Perhaps the fourth letter could be used to tell us whether or not the individual likes dogs (D) or cats (C), or is left handed (L) or right handed (R). Or perhaps it could be used to indicate whether the person has a tendency toward closure or not. To indicate a tendency toward closure, we could use the letter 'j' as the fourth letter, and to indicate a tendency toward non-closure, lets use 'p' as the fourth letter. And lets further specify that the 'J' and 'P' scales on the MBTI are to be used to test for 'j' and 'p'.
If a particular inF, then, turns out to have a tendency toward non-closure, by testing as a 'P' on the MBTI, we would signify this accordingly - by saying he is an 'inFp'.
'But how does this differ from the MBTI?', you might ask, perhaps a little bit frustrated at this point with all the detail that seems to be getting us nowhere. 'Aren't you still just saying the same thing as the MBTI?'
No. Not exactly. Granted, in the case of the inFp there is no difference - call the person an inFp or an INFP and it doesn't really matter - both amount to the same thing: an introvert (I) with F-N-S-T preference order and a proclivity toward 'p' (non-closure). But now consider this: to the first three letters in our new nomenclature, 'inF', you could also theoretically add a 'j' as the fourth letter - a possibility that isn't allowed in the MBTI!
This possibility isn't allowed in the MBTI because, according to the ASSUMPTIONS underlying the MBTI, since the orientation is 'I' and the preference order is F-N-S-T, one MUST add a 'p' to the first three letters, inF. If we want to act according to this assumption - that all Introverts with F-N-S-T preference order have 'p' traits (preference for non-closure, etc) - we'd have to say that every inF is an inFp.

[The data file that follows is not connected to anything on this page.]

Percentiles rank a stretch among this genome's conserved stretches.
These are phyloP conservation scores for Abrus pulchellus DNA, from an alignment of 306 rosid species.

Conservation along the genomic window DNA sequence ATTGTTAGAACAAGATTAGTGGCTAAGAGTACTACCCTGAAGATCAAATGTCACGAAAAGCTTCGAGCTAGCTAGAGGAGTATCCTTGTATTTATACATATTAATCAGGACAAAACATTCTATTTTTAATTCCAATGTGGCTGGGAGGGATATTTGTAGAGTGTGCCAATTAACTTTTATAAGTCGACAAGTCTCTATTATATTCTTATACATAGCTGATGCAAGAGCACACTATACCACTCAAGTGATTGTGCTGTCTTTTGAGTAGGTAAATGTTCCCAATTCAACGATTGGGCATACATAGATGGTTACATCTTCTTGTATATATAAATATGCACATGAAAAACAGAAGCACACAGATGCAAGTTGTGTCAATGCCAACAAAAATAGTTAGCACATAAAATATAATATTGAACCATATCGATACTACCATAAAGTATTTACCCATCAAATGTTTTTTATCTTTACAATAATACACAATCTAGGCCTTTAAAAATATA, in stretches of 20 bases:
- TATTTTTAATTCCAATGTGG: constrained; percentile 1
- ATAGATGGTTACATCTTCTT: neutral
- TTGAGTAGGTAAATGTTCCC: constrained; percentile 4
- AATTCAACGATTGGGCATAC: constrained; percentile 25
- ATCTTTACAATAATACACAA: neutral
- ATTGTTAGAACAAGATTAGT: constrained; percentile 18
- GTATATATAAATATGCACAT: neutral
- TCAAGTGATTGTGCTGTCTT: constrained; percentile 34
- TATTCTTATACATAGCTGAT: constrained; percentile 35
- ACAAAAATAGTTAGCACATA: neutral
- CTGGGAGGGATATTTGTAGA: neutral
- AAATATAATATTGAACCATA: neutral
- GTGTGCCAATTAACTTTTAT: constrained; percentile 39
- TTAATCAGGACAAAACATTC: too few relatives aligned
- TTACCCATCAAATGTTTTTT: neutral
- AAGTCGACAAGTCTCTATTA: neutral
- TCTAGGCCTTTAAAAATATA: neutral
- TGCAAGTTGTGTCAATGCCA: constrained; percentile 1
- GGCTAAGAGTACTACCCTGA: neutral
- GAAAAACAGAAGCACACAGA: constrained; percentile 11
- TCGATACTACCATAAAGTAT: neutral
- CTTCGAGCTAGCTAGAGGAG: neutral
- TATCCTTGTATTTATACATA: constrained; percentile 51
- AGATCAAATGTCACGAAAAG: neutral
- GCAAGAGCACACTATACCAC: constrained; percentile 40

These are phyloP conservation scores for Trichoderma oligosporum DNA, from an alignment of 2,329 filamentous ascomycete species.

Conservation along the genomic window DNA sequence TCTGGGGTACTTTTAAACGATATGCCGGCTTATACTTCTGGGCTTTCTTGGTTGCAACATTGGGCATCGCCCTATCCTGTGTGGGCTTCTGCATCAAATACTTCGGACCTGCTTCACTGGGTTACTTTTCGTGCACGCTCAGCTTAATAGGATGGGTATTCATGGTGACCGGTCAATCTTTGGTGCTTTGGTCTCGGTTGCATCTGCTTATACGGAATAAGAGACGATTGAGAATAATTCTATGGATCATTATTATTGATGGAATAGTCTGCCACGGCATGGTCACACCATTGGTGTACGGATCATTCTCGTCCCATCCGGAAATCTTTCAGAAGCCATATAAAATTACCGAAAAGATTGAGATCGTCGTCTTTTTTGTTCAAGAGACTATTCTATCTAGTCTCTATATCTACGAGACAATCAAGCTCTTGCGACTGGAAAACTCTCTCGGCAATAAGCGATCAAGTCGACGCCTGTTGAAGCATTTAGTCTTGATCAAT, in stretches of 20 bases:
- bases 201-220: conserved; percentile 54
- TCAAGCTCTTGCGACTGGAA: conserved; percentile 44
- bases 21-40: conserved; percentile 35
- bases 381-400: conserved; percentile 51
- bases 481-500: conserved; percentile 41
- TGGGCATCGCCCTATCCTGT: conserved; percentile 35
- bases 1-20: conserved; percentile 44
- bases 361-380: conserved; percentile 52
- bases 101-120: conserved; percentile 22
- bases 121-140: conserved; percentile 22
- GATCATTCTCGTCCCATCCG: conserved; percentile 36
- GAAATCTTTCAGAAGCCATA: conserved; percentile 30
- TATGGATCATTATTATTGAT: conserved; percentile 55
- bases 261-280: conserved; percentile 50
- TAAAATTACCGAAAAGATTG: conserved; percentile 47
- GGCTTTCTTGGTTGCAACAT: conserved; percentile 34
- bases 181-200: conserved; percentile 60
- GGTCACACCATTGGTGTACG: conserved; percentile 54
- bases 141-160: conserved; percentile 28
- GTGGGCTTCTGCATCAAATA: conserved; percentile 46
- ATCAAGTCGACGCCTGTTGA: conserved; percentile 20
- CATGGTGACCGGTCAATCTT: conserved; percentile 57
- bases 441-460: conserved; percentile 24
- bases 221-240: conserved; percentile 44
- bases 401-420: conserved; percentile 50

But is this assumption TRUE? That is the $64,000 question!!!
If it indeed IS true, than the 'inF' must necessarily be equivalent to the inFp; and the 'p' in our new nomenclature would simply be redundant. Insofar as it is redundant, it would be best to simply drop it from the name and revert to the three letter characterization that we speak of in Section One above - inF.
But if it is not true that everyone who has an I orientation and a 'F-N-S-T' preference order is 'p', then some of those who are inF would in actuality turn out to also be 'j' !!! This would result in a new label, the inFj - standing for the person who is an introvert, with F-N-S-T preference order, but a 'j' disposition (prefering closure, etc). It would also result in 15 other previously unrecognized new type-labels. The new four-letter nomenclature would thus not be redundant at all, nor trivial. For it would open up 16 new possibilities that are by DEFINITION outlawed by the assumptions according to which the MBTI works.
So the fact that nobody has ever scored inFj on an MBTI test really tells us nothing about whether inFjs in fact exist. It just tells us that the MBTI, as a test, is based on a theoretical assumption that prevents it from even conceiving of the inFj, let along identifying one.